Earlier this month, fiction writer Lionel Shriver made headlines when she delivered a speech to the Brisbane Writer’s Festival (which most of her online critics had probably never heard of) and said she hoped “the concept of cultural appropriation is a passing fad.”

She explained that being told we cannot appropriate other cultures – like wearing sombreros at fiesta-themed parties – will ultimately harm fiction writers. “The moral of the sombrero scandals is clear: You’re not supposed to try on other people’s hats,” Shriver said. “Yet that’s what we’re paid to do, isn’t it? Step into other people’s shoes, and try on their hats.” (Emphasis original.)

She went on to talk about college campuses and how people are no longer allowed to do anything that is associated with particular identities. These words offended one woman, Yassmin Abdel-Magied, a Sudanese-born Australian engineer and memoirist, so much that she stormed out and gave an interview to the Guardian.

(One thing about millennials, which Abdel-Magie is, and outrage, is that they have to let everyone know they’re outraged and get attention for themselves in the process.)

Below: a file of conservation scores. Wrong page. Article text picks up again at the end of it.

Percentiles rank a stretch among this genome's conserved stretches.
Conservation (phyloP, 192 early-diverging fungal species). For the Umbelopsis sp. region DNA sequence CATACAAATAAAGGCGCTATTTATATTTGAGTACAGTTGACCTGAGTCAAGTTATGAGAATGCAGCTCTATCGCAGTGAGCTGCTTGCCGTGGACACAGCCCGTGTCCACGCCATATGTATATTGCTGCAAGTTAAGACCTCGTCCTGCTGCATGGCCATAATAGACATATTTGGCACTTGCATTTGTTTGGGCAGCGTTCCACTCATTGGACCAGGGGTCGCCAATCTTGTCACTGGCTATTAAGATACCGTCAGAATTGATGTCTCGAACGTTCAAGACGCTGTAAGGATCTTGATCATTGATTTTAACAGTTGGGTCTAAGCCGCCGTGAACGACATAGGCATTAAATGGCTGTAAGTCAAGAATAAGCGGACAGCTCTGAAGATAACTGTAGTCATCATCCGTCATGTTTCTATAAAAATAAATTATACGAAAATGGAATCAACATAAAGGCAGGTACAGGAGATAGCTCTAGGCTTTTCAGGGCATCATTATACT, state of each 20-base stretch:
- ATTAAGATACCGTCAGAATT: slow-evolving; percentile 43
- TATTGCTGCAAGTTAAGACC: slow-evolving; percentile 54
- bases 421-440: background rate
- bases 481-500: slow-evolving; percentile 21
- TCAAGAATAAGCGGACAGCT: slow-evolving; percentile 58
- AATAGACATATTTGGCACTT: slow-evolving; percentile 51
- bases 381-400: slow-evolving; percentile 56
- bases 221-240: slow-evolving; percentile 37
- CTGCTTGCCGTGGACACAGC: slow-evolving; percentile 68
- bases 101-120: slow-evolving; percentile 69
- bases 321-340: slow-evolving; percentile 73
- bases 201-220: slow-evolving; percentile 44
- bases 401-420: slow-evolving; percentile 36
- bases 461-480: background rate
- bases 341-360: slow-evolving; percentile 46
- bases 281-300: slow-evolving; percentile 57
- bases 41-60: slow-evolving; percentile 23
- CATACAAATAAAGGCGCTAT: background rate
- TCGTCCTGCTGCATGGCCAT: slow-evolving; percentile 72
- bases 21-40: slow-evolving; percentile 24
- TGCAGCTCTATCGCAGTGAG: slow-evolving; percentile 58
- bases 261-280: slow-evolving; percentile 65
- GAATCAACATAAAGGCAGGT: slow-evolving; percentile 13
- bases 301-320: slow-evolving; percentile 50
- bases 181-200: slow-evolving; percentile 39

Now Shriver has responded to the controversy with an op-ed in the New York Times. She said she worried that the point of her speech — about how constraining fiction writers to only write about their own personal experiences would destroy fiction — would be “so self-evident” that it would be “bland.”

“Viewing the world and the self through the prism of advantaged and disadvantaged groups, the identity-politics movement — in which behavior like huffing out of speeches and stirring up online mobs is par for the course — is an assertion of generational power,” Shriver wrote.

“Among millenials [sic] and those coming of age behind them, the race is on to see who can be more righteous and aggrieved — who can replace the boring old civil rights generation with a spikier brand.”

This, Shriver wrote, has made the Left now the “oppressor,” the ones who enforce conformity. Shriver said she is a “lifelong Democratic voter” but is “dismayed by the radical Left’s ever-growing list of dos and don’ts — by its impulse to control, to instill self-censorship as well as to promote real censorship, and to deploy sensitivity as an excuse to be brutally insensitive to any perceived enemy.”

She said all the “frenzies” surrounding claims of cultural appropriation, trigger warnings, microaggressions and safe spaces are “overtly crazy” and will push people toward GOP presidential nominee Donald Trump.

Trump: Congress should force colleges to reduce tuition costs

Also from the Washington Examiner

Trump has said relatively little throughout his campaign about the student debt crisis and tuition costs.

09/23/16 10:57 AM

I agree.

Ashe Schow is a commentary writer for the Washington Examiner.

Nervous Dems move to shore up Philadelphia for Clinton

Top Story

In Pennsylvania’s most populous city, Clinton will overwhelmingly beat Donald Trump.

09/23/16 12:01 AM



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